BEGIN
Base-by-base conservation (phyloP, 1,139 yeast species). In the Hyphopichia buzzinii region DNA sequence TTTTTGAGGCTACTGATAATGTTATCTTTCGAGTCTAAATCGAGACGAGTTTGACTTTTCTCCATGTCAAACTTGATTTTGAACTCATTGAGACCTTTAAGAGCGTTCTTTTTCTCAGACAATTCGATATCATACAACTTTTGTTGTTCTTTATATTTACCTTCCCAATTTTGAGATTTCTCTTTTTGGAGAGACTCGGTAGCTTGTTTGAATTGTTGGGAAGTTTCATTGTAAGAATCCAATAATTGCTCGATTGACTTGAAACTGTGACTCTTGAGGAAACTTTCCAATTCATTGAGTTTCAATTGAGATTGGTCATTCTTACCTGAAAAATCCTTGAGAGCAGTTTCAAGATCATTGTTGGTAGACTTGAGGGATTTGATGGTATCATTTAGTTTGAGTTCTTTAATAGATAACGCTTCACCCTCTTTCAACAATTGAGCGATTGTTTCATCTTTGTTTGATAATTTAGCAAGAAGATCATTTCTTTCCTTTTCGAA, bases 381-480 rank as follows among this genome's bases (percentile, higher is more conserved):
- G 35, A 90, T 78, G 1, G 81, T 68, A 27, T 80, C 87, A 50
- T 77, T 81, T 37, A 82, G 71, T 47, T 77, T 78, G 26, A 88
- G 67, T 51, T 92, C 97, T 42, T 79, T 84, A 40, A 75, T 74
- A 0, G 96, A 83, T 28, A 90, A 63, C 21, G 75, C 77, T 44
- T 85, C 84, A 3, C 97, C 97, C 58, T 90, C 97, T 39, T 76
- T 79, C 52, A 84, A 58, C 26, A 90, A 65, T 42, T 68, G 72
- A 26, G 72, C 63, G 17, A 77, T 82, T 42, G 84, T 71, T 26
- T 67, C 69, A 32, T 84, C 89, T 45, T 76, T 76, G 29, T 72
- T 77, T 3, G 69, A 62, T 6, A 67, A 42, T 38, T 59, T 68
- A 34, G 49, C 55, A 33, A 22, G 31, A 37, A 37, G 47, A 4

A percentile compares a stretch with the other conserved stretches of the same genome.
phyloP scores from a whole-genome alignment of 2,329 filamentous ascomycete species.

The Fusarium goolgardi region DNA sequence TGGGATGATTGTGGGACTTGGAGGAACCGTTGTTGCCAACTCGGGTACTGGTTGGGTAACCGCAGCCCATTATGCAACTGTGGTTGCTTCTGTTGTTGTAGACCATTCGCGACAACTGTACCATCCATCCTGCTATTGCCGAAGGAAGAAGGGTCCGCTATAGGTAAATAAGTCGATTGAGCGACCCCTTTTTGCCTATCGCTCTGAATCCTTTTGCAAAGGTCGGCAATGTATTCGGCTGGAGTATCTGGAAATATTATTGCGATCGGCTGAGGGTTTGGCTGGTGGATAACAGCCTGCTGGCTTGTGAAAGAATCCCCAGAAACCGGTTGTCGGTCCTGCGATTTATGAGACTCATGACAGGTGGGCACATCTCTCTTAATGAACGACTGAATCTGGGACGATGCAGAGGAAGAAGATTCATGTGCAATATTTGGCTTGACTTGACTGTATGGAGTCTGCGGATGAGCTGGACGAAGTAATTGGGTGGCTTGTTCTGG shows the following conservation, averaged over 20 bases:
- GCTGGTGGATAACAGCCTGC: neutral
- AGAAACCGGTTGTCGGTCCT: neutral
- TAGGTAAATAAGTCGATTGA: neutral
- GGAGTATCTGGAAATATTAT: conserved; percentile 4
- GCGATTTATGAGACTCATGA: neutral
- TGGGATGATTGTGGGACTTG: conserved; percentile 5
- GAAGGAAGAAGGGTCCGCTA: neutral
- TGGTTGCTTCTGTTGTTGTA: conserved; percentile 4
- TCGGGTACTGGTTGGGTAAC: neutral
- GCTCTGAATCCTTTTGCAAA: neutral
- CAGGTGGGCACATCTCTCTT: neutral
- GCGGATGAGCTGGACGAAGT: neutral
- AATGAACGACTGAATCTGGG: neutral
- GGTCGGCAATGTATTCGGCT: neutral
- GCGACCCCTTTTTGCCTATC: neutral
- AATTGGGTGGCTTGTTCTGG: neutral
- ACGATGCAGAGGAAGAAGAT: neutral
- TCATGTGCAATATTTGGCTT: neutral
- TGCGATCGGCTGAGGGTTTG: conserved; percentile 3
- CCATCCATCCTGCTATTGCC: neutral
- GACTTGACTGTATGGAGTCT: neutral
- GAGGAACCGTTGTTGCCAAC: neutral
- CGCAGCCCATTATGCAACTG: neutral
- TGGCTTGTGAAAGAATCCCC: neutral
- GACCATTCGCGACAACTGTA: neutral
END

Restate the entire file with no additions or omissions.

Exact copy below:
Base-by-base conservation (phyloP, 1,139 yeast species). In the Hyphopichia buzzinii region DNA sequence TTTTTGAGGCTACTGATAATGTTATCTTTCGAGTCTAAATCGAGACGAGTTTGACTTTTCTCCATGTCAAACTTGATTTTGAACTCATTGAGACCTTTAAGAGCGTTCTTTTTCTCAGACAATTCGATATCATACAACTTTTGTTGTTCTTTATATTTACCTTCCCAATTTTGAGATTTCTCTTTTTGGAGAGACTCGGTAGCTTGTTTGAATTGTTGGGAAGTTTCATTGTAAGAATCCAATAATTGCTCGATTGACTTGAAACTGTGACTCTTGAGGAAACTTTCCAATTCATTGAGTTTCAATTGAGATTGGTCATTCTTACCTGAAAAATCCTTGAGAGCAGTTTCAAGATCATTGTTGGTAGACTTGAGGGATTTGATGGTATCATTTAGTTTGAGTTCTTTAATAGATAACGCTTCACCCTCTTTCAACAATTGAGCGATTGTTTCATCTTTGTTTGATAATTTAGCAAGAAGATCATTTCTTTCCTTTTCGAA, bases 381-480 rank as follows among this genome's bases (percentile, higher is more conserved):
- G 35, A 90, T 78, G 1, G 81, T 68, A 27, T 80, C 87, A 50
- T 77, T 81, T 37, A 82, G 71, T 47, T 77, T 78, G 26, A 88
- G 67, T 51, T 92, C 97, T 42, T 79, T 84, A 40, A 75, T 74
- A 0, G 96, A 83, T 28, A 90, A 63, C 21, G 75, C 77, T 44
- T 85, C 84, A 3, C 97, C 97, C 58, T 90, C 97, T 39, T 76
- T 79, C 52, A 84, A 58, C 26, A 90, A 65, T 42, T 68, G 72
- A 26, G 72, C 63, G 17, A 77, T 82, T 42, G 84, T 71, T 26
- T 67, C 69, A 32, T 84, C 89, T 45, T 76, T 76, G 29, T 72
- T 77, T 3, G 69, A 62, T 6, A 67, A 42, T 38, T 59, T 68
- A 34, G 49, C 55, A 33, A 22, G 31, A 37, A 37, G 47, A 4

A percentile compares a stretch with the other conserved stretches of the same genome.
phyloP scores from a whole-genome alignment of 2,329 filamentous ascomycete species.

The Fusarium goolgardi region DNA sequence TGGGATGATTGTGGGACTTGGAGGAACCGTTGTTGCCAACTCGGGTACTGGTTGGGTAACCGCAGCCCATTATGCAACTGTGGTTGCTTCTGTTGTTGTAGACCATTCGCGACAACTGTACCATCCATCCTGCTATTGCCGAAGGAAGAAGGGTCCGCTATAGGTAAATAAGTCGATTGAGCGACCCCTTTTTGCCTATCGCTCTGAATCCTTTTGCAAAGGTCGGCAATGTATTCGGCTGGAGTATCTGGAAATATTATTGCGATCGGCTGAGGGTTTGGCTGGTGGATAACAGCCTGCTGGCTTGTGAAAGAATCCCCAGAAACCGGTTGTCGGTCCTGCGATTTATGAGACTCATGACAGGTGGGCACATCTCTCTTAATGAACGACTGAATCTGGGACGATGCAGAGGAAGAAGATTCATGTGCAATATTTGGCTTGACTTGACTGTATGGAGTCTGCGGATGAGCTGGACGAAGTAATTGGGTGGCTTGTTCTGG shows the following conservation, averaged over 20 bases:
- GCTGGTGGATAACAGCCTGC: neutral
- AGAAACCGGTTGTCGGTCCT: neutral
- TAGGTAAATAAGTCGATTGA: neutral
- GGAGTATCTGGAAATATTAT: conserved; percentile 4
- GCGATTTATGAGACTCATGA: neutral
- TGGGATGATTGTGGGACTTG: conserved; percentile 5
- GAAGGAAGAAGGGTCCGCTA: neutral
- TGGTTGCTTCTGTTGTTGTA: conserved; percentile 4
- TCGGGTACTGGTTGGGTAAC: neutral
- GCTCTGAATCCTTTTGCAAA: neutral
- CAGGTGGGCACATCTCTCTT: neutral
- GCGGATGAGCTGGACGAAGT: neutral
- AATGAACGACTGAATCTGGG: neutral
- GGTCGGCAATGTATTCGGCT: neutral
- GCGACCCCTTTTTGCCTATC: neutral
- AATTGGGTGGCTTGTTCTGG: neutral
- ACGATGCAGAGGAAGAAGAT: neutral
- TCATGTGCAATATTTGGCTT: neutral
- TGCGATCGGCTGAGGGTTTG: conserved; percentile 3
- CCATCCATCCTGCTATTGCC: neutral
- GACTTGACTGTATGGAGTCT: neutral
- GAGGAACCGTTGTTGCCAAC: neutral
- CGCAGCCCATTATGCAACTG: neutral
- TGGCTTGTGAAAGAATCCCC: neutral
- GACCATTCGCGACAACTGTA: neutral